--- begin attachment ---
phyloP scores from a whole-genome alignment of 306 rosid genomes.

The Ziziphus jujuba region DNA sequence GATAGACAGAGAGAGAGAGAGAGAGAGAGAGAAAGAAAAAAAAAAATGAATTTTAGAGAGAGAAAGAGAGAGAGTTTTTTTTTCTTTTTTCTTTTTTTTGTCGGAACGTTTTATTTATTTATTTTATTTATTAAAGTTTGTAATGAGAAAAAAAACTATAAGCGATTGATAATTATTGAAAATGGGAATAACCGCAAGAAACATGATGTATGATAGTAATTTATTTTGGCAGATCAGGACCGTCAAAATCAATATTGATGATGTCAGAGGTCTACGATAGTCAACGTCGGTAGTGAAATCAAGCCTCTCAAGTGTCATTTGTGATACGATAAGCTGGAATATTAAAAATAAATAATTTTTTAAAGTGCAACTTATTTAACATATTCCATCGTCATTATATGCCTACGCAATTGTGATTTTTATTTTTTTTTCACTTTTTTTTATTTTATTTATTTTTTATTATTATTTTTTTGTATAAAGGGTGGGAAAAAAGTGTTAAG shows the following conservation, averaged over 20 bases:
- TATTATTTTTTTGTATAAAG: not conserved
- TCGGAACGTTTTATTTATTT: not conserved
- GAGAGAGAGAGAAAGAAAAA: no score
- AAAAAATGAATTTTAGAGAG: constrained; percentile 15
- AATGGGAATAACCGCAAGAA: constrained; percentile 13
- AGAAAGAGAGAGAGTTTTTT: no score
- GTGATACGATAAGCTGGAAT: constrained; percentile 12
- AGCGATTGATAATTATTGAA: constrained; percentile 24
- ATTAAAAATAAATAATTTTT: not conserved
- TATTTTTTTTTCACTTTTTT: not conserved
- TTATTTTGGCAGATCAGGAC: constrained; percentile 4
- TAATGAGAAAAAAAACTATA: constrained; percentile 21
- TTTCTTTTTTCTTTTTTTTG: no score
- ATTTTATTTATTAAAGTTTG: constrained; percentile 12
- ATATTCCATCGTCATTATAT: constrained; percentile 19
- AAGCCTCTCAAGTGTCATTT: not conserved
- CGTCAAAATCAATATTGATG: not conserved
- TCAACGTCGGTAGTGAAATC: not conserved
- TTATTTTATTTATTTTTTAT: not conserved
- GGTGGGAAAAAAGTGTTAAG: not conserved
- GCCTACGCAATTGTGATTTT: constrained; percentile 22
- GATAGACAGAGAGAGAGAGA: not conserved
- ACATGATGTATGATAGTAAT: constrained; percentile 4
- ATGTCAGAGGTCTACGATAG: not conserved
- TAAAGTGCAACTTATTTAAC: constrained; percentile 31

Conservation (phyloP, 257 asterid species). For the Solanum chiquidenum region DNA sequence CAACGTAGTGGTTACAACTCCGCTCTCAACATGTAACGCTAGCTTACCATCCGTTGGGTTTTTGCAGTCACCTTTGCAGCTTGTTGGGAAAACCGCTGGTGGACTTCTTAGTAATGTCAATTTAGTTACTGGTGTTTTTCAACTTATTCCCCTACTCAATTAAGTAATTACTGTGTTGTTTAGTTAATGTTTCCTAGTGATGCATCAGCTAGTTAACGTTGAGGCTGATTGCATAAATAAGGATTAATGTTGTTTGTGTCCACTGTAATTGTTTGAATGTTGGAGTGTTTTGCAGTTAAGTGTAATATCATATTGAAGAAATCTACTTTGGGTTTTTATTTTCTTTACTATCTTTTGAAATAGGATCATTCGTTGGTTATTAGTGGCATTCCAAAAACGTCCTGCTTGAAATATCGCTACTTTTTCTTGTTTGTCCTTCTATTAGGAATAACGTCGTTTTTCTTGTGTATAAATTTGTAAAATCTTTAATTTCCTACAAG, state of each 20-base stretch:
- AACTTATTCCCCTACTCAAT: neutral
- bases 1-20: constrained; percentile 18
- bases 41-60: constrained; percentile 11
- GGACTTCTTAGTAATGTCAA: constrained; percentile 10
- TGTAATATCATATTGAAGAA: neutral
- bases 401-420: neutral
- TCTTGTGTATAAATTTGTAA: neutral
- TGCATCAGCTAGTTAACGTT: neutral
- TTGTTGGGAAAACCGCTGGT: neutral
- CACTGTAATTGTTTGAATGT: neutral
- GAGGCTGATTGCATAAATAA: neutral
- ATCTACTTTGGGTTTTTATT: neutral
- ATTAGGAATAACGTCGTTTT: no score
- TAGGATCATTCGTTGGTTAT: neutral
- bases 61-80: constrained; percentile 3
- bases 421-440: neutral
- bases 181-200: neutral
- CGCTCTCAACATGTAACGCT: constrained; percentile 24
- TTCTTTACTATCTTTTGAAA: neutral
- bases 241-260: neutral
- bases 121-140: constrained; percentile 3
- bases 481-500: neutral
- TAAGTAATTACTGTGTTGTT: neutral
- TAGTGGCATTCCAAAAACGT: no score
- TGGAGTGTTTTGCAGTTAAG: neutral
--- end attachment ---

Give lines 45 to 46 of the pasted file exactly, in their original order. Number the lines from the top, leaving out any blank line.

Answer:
- bases 181-200: neutral
- CGCTCTCAACATGTAACGCT: constrained; percentile 24